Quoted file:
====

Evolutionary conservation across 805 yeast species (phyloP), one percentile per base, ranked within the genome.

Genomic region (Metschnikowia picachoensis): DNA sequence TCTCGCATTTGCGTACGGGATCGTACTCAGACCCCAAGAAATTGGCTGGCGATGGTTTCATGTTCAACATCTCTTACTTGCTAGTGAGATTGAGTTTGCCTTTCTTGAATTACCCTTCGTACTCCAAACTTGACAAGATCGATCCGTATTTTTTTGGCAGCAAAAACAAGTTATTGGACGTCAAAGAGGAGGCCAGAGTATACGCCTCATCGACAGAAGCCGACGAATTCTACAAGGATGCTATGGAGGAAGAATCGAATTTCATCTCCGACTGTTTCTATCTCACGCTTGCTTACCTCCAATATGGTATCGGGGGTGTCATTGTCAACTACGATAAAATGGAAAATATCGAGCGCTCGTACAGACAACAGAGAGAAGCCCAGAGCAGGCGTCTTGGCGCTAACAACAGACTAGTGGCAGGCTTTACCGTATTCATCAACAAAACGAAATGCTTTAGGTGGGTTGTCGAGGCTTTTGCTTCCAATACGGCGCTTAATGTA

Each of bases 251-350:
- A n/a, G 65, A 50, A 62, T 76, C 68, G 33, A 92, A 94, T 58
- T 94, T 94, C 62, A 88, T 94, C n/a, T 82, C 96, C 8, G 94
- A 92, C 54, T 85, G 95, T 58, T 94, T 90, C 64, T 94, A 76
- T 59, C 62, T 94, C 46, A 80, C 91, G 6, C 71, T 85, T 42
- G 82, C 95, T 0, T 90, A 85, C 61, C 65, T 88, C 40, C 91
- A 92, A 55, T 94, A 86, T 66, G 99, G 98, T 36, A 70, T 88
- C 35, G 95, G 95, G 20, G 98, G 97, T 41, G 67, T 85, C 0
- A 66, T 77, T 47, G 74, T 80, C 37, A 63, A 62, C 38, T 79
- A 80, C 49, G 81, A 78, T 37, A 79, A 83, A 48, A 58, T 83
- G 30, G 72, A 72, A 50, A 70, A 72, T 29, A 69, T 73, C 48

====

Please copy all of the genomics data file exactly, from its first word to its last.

Evolutionary conservation across 805 yeast species (phyloP), one percentile per base, ranked within the genome.

Genomic region (Metschnikowia picachoensis): DNA sequence TCTCGCATTTGCGTACGGGATCGTACTCAGACCCCAAGAAATTGGCTGGCGATGGTTTCATGTTCAACATCTCTTACTTGCTAGTGAGATTGAGTTTGCCTTTCTTGAATTACCCTTCGTACTCCAAACTTGACAAGATCGATCCGTATTTTTTTGGCAGCAAAAACAAGTTATTGGACGTCAAAGAGGAGGCCAGAGTATACGCCTCATCGACAGAAGCCGACGAATTCTACAAGGATGCTATGGAGGAAGAATCGAATTTCATCTCCGACTGTTTCTATCTCACGCTTGCTTACCTCCAATATGGTATCGGGGGTGTCATTGTCAACTACGATAAAATGGAAAATATCGAGCGCTCGTACAGACAACAGAGAGAAGCCCAGAGCAGGCGTCTTGGCGCTAACAACAGACTAGTGGCAGGCTTTACCGTATTCATCAACAAAACGAAATGCTTTAGGTGGGTTGTCGAGGCTTTTGCTTCCAATACGGCGCTTAATGTA

Each of bases 251-350:
- A n/a, G 65, A 50, A 62, T 76, C 68, G 33, A 92, A 94, T 58
- T 94, T 94, C 62, A 88, T 94, C n/a, T 82, C 96, C 8, G 94
- A 92, C 54, T 85, G 95, T 58, T 94, T 90, C 64, T 94, A 76
- T 59, C 62, T 94, C 46, A 80, C 91, G 6, C 71, T 85, T 42
- G 82, C 95, T 0, T 90, A 85, C 61, C 65, T 88, C 40, C 91
- A 92, A 55, T 94, A 86, T 66, G 99, G 98, T 36, A 70, T 88
- C 35, G 95, G 95, G 20, G 98, G 97, T 41, G 67, T 85, C 0
- A 66, T 77, T 47, G 74, T 80, C 37, A 63, A 62, C 38, T 79
- A 80, C 49, G 81, A 78, T 37, A 79, A 83, A 48, A 58, T 83
- G 30, G 72, A 72, A 50, A 70, A 72, T 29, A 69, T 73, C 48